That's not to say there aren't big differences between the sort of dancing with which they were familiar and the process of making a feature film, even one as focused on cutting loose as this one.  "Well on the show it's like seven days a week, like eight hours to twelve hours a day that we were doing," Hough explained, referring to her tenure on Dancing With the Stars.  "And it's only that that we're focused on. Whereas the movie, we have rehearsals and it's grueling, but then we're focusing on the acting and whether it's a comedic part or if it's a dramatic part and then there's a whole other level to it. Then once we actually do shoot the actual dance scene, it takes all day like twelve to fifteen hours a day."  She concluded, "And live, it's a minute and a half and you're done."

Both Wormald and Hough are tremendously fond of the 1984 film, with Wormald saying, "Absolutely was a huge fan of the original. Growing up (as) dancers, you're crazy if you don't love it kind of."

Hough related very much to the character of Ariel Moore, in particular her relationship with her overbearing father, a reverend played by Dennis Quaid.  She explained, "I relate to her a lot. The conversation that she has with Dennis the very end of the movie where she says she doesn't want him to be disappointed in her anymore, I remember having that conversation with my dad so I definitely relate to her. A lot of how she wanted attention and I grew up in a heavily religious community and I had five kids running around and I was the baby and you have to do something to get attention so I definitely acted out. I was a good kid though like at the time it seemed really bad, but I look back now and damn I was really good."

When asked their favorite part of the original film, both Wormald and Hough almost simultaneously replied, "The angry dance."  If you're not aware, the sequence they referenced is one in which Bacon does an impassioned and sometimes fairly acrobatic solo dance in an abandoned industrial space, furiously leaping, thrusting, and flipping along to 'Never' by Australian band Moving Pictures.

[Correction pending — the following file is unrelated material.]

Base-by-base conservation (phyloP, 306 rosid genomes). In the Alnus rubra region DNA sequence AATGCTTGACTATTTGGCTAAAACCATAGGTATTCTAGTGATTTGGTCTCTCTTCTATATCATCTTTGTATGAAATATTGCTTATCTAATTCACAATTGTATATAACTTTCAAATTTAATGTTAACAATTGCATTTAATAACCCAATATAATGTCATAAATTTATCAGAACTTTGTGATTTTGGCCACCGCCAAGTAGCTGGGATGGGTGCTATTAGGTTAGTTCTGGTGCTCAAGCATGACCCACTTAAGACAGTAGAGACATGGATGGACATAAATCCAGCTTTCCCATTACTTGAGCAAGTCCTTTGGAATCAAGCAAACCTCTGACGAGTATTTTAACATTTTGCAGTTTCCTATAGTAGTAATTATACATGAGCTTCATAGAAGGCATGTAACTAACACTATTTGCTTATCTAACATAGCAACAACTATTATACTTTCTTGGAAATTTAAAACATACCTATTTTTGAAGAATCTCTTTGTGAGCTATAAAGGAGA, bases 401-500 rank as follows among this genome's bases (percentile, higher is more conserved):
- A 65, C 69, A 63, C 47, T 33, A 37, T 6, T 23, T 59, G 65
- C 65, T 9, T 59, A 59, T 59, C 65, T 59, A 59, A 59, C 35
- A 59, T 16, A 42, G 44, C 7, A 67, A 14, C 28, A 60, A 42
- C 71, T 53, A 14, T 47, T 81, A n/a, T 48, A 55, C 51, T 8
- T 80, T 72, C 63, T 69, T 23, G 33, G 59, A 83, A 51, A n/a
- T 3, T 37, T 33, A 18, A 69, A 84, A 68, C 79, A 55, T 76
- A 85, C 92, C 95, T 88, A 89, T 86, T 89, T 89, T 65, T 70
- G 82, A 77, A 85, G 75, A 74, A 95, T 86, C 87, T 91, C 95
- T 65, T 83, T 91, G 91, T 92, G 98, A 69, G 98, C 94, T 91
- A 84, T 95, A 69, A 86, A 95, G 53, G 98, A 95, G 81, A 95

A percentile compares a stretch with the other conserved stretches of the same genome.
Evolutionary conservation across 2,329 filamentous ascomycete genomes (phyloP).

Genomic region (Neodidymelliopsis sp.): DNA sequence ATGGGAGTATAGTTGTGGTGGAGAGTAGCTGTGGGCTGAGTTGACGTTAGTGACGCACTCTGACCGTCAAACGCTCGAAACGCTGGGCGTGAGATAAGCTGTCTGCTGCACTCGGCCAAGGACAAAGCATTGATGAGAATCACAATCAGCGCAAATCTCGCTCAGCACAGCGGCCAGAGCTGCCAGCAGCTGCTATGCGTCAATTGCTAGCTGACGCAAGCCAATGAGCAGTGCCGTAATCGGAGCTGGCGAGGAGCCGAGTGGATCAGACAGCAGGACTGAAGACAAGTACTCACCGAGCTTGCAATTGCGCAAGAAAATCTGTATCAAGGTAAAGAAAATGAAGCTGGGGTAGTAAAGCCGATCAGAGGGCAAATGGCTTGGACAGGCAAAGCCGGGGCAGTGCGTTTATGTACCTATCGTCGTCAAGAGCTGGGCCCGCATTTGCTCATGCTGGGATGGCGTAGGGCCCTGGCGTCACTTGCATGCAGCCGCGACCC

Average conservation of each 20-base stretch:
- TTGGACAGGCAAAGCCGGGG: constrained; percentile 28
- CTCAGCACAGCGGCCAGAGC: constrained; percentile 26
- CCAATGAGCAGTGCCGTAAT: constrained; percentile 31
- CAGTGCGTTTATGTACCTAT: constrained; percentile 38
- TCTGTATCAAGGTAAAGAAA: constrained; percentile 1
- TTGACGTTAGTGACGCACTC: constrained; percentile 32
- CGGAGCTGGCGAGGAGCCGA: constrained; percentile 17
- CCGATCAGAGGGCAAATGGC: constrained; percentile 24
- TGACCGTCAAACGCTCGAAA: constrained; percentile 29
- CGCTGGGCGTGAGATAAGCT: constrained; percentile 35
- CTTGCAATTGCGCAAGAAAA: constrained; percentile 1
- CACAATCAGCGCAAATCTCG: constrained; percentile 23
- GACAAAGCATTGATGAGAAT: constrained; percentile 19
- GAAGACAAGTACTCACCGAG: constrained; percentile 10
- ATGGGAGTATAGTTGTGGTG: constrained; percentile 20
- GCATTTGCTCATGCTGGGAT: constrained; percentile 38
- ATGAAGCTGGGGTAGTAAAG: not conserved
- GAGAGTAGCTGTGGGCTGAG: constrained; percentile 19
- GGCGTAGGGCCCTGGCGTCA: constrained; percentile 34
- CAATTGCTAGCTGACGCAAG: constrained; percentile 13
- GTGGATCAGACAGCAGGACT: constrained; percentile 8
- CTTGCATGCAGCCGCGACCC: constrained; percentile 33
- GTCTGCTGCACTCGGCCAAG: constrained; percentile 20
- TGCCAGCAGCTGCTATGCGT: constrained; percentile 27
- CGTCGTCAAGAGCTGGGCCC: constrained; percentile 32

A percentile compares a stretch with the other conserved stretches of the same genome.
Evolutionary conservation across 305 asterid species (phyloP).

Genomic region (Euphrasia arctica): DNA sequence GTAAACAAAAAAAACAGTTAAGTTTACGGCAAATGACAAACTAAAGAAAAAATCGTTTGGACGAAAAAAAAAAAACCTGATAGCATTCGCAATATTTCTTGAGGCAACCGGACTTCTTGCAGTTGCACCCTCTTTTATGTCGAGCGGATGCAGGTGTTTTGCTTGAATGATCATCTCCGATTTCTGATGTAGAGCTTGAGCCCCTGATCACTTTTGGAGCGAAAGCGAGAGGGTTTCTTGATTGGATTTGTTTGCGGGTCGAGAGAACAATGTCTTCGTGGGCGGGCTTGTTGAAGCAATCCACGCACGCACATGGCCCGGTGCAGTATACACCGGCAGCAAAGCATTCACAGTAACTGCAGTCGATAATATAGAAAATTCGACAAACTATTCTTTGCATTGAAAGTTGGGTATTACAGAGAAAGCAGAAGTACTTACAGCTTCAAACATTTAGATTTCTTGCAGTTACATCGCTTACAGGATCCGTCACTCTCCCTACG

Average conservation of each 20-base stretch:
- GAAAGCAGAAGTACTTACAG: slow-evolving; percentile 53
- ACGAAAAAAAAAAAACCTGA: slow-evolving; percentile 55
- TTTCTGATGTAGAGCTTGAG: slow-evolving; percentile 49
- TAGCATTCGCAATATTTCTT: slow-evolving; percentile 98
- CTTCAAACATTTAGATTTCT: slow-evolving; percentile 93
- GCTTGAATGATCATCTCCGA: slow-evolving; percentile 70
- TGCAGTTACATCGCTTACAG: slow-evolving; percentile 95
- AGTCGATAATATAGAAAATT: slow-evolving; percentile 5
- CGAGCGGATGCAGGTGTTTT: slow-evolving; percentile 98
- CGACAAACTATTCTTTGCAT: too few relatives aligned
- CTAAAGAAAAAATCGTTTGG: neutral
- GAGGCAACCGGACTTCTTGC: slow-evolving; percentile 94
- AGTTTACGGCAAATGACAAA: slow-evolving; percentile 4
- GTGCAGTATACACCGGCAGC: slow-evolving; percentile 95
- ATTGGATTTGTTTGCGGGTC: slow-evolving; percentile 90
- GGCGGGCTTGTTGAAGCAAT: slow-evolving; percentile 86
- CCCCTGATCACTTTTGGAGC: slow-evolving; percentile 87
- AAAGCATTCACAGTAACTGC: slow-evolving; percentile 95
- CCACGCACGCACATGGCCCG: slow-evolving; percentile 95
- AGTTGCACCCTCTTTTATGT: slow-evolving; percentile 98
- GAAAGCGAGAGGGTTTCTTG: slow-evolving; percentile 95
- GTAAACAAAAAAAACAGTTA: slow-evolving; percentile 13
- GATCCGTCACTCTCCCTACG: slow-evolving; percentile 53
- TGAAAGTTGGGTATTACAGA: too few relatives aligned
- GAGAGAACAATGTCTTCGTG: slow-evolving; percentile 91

Shooting the new version of the almost iconic sequence at the very end of principal photography was grueling but fun for Wormald, who said, "The angry dance was insane. I mean shooting that was a blast, but then also I've been on sets for years as a dancer and I knew a ton of the dancers that got hired because they were from L.A. so being on set with my friends was essentially you know, it's not work."

Comparing the original Angry Dance to Brewer's version, Wormald explained, "Well the main thing that's different is not only the song, but the...in the original it's perfect. He doesn't mess up, he doesn't fall, he doesn't do any of that. In mine he wanted that, he wanted more of a struggle you know like it's really a guy's can relate to falling and getting right back up wipe yourself off type of mentality. I love that about it and that with the song choice I think made it cool and similar enough to the original and the certain kicks and a couple moves out of the same, but having those differences I think made it great."

That sequence is indicative of how Brewer incorporated recognizable flourishes from the first Footloose.  Audiences have been surprised by the degree of reverence shown to the original, as the new movie includes not just instances of story synchronicity, but frequent use of familiar musical cues and costumes.  "Yeah, I think when people see it who know the original they go, "Oh."  Like it's those moments that if you left out you'd be lacking something," Wormald explained.  "So Craig was smart with his decisions with that, but yea those were the moments where we were like, "Oh my god, we're shooting Footloose."  Because it felt like we were making our own movie, didn't feel like we were mimicking anyone else's stuff, but when you jump in the bug and you jump in that maroon jacket and she throws on the red boots, those moments are so just you can't not have them."

"You can't miss them," Hough added.

MacDowell summed up the thinking behind this new version of the film and the perspective that makes it special, saying, "I think it's really perfect timing. I think we need a movie like this right now. They brought it up to date, they were very respectful of the original by having the producers on set and really going to a lot of trouble to make it authentic to the original, but yet making it contemporary. The dance part really is important because the dances changed so much and society has changed."


To watch our exclusive interview with Footloose actors Miles Teller and Ziah Colon, please click here.

To watch our exclusive interview with Footloose director Craig Brewer, please click here.

Footloose is in theaters nationwide as of today, October 14th.